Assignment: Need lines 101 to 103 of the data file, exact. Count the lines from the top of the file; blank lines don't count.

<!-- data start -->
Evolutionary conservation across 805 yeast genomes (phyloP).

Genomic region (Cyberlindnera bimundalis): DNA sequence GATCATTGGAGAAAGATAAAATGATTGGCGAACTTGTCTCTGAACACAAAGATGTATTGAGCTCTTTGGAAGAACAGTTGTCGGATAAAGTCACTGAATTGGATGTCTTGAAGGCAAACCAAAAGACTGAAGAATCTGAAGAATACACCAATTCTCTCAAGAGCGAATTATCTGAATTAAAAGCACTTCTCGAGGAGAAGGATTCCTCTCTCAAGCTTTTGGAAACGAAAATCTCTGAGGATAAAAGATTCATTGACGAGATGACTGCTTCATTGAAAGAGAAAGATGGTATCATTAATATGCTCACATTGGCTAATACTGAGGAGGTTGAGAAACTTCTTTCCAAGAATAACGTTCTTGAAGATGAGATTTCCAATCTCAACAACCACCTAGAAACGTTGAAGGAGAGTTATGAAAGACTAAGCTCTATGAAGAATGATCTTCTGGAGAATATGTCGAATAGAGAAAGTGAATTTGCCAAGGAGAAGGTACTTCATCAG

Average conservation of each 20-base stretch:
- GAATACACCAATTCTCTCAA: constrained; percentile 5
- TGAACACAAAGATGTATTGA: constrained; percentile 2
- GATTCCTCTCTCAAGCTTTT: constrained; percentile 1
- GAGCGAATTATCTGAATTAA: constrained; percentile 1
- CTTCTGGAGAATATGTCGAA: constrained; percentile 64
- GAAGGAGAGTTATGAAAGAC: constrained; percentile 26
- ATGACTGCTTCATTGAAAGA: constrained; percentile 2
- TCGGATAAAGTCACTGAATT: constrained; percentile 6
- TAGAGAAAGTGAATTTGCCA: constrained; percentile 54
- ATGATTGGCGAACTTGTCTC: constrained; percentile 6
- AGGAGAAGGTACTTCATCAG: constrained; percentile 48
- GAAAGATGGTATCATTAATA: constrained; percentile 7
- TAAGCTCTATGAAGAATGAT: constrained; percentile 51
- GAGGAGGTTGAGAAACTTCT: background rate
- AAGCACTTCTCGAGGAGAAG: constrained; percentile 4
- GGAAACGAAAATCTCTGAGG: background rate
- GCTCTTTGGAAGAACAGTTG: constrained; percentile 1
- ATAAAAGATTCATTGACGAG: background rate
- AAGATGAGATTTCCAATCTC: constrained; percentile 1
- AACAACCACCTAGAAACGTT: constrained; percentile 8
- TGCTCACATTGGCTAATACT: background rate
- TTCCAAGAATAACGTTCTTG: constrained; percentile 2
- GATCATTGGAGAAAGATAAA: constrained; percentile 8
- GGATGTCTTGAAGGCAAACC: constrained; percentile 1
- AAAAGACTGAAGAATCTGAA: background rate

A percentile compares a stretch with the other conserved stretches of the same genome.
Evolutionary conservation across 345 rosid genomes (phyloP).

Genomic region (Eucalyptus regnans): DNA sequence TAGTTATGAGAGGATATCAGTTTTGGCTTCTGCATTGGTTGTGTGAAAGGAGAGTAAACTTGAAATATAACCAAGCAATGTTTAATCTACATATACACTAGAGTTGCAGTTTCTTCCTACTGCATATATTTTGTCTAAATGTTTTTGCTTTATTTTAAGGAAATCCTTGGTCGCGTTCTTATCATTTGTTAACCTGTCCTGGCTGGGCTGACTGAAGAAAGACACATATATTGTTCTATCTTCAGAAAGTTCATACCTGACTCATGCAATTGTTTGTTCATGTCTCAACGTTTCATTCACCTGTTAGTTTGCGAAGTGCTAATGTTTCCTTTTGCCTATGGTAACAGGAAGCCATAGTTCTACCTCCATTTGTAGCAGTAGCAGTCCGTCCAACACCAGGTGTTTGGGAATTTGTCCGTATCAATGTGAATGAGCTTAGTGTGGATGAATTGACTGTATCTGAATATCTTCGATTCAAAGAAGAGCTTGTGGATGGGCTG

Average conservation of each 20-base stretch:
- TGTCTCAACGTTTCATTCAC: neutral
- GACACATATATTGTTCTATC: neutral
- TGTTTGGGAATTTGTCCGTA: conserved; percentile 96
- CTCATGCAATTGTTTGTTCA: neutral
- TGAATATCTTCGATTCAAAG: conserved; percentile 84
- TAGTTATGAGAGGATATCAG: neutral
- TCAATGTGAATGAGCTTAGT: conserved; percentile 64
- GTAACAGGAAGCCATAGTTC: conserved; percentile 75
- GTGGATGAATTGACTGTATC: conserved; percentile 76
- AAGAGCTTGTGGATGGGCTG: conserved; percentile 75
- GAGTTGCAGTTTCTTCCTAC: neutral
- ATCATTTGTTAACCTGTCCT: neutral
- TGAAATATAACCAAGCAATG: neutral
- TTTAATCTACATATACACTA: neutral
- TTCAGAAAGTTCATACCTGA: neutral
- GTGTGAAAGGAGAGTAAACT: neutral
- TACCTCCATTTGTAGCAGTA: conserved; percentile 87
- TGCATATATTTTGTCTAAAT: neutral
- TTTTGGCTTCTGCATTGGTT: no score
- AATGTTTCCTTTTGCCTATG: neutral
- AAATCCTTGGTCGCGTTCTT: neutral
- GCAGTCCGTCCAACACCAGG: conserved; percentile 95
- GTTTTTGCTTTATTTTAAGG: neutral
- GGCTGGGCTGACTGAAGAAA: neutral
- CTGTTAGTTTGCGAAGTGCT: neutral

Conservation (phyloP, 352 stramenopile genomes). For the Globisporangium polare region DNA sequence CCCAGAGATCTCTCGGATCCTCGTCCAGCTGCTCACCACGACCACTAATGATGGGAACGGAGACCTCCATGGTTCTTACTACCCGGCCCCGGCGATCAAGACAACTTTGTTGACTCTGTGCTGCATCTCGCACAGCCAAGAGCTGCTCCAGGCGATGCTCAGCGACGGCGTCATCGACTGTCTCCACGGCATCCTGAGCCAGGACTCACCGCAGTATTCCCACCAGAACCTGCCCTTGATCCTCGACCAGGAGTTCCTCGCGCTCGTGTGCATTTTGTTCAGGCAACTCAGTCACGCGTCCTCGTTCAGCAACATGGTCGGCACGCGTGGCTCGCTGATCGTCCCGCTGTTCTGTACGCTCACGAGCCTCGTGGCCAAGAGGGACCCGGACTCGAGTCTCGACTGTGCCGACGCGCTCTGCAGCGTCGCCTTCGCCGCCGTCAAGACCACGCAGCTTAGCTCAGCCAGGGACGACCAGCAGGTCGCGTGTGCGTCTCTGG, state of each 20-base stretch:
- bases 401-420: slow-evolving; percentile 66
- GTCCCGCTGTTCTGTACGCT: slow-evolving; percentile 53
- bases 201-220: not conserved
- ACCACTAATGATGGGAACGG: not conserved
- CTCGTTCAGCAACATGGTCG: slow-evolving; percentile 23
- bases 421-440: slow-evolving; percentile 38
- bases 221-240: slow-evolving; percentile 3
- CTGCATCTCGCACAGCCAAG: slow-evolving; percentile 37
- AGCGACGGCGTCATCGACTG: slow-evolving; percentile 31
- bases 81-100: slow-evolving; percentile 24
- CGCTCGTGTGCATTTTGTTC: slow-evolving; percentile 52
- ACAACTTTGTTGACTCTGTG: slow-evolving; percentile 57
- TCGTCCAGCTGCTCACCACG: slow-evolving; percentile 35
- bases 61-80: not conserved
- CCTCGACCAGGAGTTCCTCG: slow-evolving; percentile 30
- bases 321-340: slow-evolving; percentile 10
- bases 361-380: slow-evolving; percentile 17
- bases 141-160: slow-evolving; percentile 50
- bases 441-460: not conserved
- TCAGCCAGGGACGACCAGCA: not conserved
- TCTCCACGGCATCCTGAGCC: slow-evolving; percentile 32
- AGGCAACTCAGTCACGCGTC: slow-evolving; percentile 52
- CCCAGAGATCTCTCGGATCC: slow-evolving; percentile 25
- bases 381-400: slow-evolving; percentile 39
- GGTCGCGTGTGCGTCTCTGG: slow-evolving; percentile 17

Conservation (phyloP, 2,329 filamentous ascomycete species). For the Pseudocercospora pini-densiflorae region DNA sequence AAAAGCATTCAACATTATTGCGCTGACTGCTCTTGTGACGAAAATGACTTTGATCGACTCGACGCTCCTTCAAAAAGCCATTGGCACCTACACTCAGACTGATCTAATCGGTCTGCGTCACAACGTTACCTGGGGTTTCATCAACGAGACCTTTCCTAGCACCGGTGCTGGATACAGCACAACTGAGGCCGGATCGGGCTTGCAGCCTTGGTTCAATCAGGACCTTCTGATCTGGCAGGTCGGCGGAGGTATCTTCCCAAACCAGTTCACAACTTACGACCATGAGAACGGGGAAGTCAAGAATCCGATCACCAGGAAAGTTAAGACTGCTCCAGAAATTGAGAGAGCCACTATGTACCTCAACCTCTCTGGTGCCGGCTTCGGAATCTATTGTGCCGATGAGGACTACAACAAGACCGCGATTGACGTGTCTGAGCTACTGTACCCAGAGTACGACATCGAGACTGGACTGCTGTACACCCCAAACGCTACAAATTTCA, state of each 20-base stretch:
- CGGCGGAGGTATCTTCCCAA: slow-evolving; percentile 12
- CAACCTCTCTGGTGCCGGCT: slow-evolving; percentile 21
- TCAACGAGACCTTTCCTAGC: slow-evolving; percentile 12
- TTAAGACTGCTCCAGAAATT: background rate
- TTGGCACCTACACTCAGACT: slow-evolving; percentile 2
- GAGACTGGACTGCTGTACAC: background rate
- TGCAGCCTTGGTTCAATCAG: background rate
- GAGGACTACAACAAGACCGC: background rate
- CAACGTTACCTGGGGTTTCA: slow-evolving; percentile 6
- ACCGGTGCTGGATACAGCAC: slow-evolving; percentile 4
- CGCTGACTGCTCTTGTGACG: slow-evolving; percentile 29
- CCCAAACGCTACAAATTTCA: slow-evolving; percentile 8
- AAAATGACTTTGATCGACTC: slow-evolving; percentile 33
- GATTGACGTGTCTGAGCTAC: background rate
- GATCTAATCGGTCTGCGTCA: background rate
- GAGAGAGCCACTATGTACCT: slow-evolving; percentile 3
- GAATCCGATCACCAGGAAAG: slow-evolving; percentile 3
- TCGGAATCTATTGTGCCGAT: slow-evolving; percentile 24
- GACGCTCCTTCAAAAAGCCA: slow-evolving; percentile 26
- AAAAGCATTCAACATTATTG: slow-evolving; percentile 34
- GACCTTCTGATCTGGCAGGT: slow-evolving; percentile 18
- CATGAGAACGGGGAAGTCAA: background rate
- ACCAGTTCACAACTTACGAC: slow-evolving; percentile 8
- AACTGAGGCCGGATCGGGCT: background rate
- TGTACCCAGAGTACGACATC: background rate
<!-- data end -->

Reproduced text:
- GAATCCGATCACCAGGAAAG: slow-evolving; percentile 3
- TCGGAATCTATTGTGCCGAT: slow-evolving; percentile 24
- GACGCTCCTTCAAAAAGCCA: slow-evolving; percentile 26